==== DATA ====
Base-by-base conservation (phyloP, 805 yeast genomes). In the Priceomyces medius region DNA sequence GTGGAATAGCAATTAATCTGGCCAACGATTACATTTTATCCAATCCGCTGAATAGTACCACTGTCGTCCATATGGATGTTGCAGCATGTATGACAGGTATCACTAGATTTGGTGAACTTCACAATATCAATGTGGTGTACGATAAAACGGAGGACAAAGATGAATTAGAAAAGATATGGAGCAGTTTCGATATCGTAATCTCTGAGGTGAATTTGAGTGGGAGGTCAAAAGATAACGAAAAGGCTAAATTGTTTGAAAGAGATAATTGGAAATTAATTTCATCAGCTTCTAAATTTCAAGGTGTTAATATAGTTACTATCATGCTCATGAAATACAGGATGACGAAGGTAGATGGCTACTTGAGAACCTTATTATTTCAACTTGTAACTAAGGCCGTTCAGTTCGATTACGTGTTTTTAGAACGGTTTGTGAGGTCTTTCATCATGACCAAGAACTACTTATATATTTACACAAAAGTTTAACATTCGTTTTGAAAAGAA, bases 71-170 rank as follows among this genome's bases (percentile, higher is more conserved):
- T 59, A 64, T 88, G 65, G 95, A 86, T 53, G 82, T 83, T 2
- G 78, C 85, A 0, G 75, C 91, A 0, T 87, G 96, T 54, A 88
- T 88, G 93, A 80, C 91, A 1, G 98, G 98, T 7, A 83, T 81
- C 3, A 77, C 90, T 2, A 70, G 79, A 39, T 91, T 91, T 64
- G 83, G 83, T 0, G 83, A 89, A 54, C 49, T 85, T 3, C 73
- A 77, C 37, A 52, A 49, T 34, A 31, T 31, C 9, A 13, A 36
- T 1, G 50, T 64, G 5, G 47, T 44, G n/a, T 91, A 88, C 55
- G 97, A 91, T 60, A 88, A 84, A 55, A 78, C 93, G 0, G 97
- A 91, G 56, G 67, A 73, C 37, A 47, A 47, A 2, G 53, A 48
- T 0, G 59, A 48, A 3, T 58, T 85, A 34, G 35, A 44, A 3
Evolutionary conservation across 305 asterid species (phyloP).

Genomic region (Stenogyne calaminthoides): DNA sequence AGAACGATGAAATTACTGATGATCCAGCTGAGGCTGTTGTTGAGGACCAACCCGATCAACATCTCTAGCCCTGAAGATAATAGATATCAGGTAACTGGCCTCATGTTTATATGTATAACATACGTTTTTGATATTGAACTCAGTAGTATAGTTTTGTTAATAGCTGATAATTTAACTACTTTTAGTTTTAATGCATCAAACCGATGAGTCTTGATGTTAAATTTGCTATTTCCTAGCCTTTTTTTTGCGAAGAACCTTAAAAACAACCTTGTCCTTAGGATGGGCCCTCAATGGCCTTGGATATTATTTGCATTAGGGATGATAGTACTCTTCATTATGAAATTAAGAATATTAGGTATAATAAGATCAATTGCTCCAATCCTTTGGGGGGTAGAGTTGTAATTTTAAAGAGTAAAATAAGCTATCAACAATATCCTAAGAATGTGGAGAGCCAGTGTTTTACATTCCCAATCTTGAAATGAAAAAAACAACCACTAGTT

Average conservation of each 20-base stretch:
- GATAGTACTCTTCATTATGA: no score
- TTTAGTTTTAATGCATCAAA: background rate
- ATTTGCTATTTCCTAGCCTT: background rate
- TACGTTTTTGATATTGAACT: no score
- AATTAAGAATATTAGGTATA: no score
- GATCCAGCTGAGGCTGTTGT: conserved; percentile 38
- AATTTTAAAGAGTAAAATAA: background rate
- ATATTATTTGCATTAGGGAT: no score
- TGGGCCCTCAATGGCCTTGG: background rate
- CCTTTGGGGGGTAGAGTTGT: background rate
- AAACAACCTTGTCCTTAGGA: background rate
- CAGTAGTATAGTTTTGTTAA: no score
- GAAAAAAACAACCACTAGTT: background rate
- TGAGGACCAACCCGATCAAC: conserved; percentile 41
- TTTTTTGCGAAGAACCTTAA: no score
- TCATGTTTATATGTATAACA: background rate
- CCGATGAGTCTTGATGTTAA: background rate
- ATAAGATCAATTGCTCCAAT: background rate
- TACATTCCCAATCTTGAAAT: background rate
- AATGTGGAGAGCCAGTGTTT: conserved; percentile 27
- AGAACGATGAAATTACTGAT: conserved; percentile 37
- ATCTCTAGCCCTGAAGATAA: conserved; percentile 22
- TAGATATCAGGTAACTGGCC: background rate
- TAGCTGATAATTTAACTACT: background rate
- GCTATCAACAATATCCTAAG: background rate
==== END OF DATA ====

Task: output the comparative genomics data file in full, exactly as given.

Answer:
Base-by-base conservation (phyloP, 805 yeast genomes). In the Priceomyces medius region DNA sequence GTGGAATAGCAATTAATCTGGCCAACGATTACATTTTATCCAATCCGCTGAATAGTACCACTGTCGTCCATATGGATGTTGCAGCATGTATGACAGGTATCACTAGATTTGGTGAACTTCACAATATCAATGTGGTGTACGATAAAACGGAGGACAAAGATGAATTAGAAAAGATATGGAGCAGTTTCGATATCGTAATCTCTGAGGTGAATTTGAGTGGGAGGTCAAAAGATAACGAAAAGGCTAAATTGTTTGAAAGAGATAATTGGAAATTAATTTCATCAGCTTCTAAATTTCAAGGTGTTAATATAGTTACTATCATGCTCATGAAATACAGGATGACGAAGGTAGATGGCTACTTGAGAACCTTATTATTTCAACTTGTAACTAAGGCCGTTCAGTTCGATTACGTGTTTTTAGAACGGTTTGTGAGGTCTTTCATCATGACCAAGAACTACTTATATATTTACACAAAAGTTTAACATTCGTTTTGAAAAGAA, bases 71-170 rank as follows among this genome's bases (percentile, higher is more conserved):
- T 59, A 64, T 88, G 65, G 95, A 86, T 53, G 82, T 83, T 2
- G 78, C 85, A 0, G 75, C 91, A 0, T 87, G 96, T 54, A 88
- T 88, G 93, A 80, C 91, A 1, G 98, G 98, T 7, A 83, T 81
- C 3, A 77, C 90, T 2, A 70, G 79, A 39, T 91, T 91, T 64
- G 83, G 83, T 0, G 83, A 89, A 54, C 49, T 85, T 3, C 73
- A 77, C 37, A 52, A 49, T 34, A 31, T 31, C 9, A 13, A 36
- T 1, G 50, T 64, G 5, G 47, T 44, G n/a, T 91, A 88, C 55
- G 97, A 91, T 60, A 88, A 84, A 55, A 78, C 93, G 0, G 97
- A 91, G 56, G 67, A 73, C 37, A 47, A 47, A 2, G 53, A 48
- T 0, G 59, A 48, A 3, T 58, T 85, A 34, G 35, A 44, A 3
Evolutionary conservation across 305 asterid species (phyloP).

Genomic region (Stenogyne calaminthoides): DNA sequence AGAACGATGAAATTACTGATGATCCAGCTGAGGCTGTTGTTGAGGACCAACCCGATCAACATCTCTAGCCCTGAAGATAATAGATATCAGGTAACTGGCCTCATGTTTATATGTATAACATACGTTTTTGATATTGAACTCAGTAGTATAGTTTTGTTAATAGCTGATAATTTAACTACTTTTAGTTTTAATGCATCAAACCGATGAGTCTTGATGTTAAATTTGCTATTTCCTAGCCTTTTTTTTGCGAAGAACCTTAAAAACAACCTTGTCCTTAGGATGGGCCCTCAATGGCCTTGGATATTATTTGCATTAGGGATGATAGTACTCTTCATTATGAAATTAAGAATATTAGGTATAATAAGATCAATTGCTCCAATCCTTTGGGGGGTAGAGTTGTAATTTTAAAGAGTAAAATAAGCTATCAACAATATCCTAAGAATGTGGAGAGCCAGTGTTTTACATTCCCAATCTTGAAATGAAAAAAACAACCACTAGTT

Average conservation of each 20-base stretch:
- GATAGTACTCTTCATTATGA: no score
- TTTAGTTTTAATGCATCAAA: background rate
- ATTTGCTATTTCCTAGCCTT: background rate
- TACGTTTTTGATATTGAACT: no score
- AATTAAGAATATTAGGTATA: no score
- GATCCAGCTGAGGCTGTTGT: conserved; percentile 38
- AATTTTAAAGAGTAAAATAA: background rate
- ATATTATTTGCATTAGGGAT: no score
- TGGGCCCTCAATGGCCTTGG: background rate
- CCTTTGGGGGGTAGAGTTGT: background rate
- AAACAACCTTGTCCTTAGGA: background rate
- CAGTAGTATAGTTTTGTTAA: no score
- GAAAAAAACAACCACTAGTT: background rate
- TGAGGACCAACCCGATCAAC: conserved; percentile 41
- TTTTTTGCGAAGAACCTTAA: no score
- TCATGTTTATATGTATAACA: background rate
- CCGATGAGTCTTGATGTTAA: background rate
- ATAAGATCAATTGCTCCAAT: background rate
- TACATTCCCAATCTTGAAAT: background rate
- AATGTGGAGAGCCAGTGTTT: conserved; percentile 27
- AGAACGATGAAATTACTGAT: conserved; percentile 37
- ATCTCTAGCCCTGAAGATAA: conserved; percentile 22
- TAGATATCAGGTAACTGGCC: background rate
- TAGCTGATAATTTAACTACT: background rate
- GCTATCAACAATATCCTAAG: background rate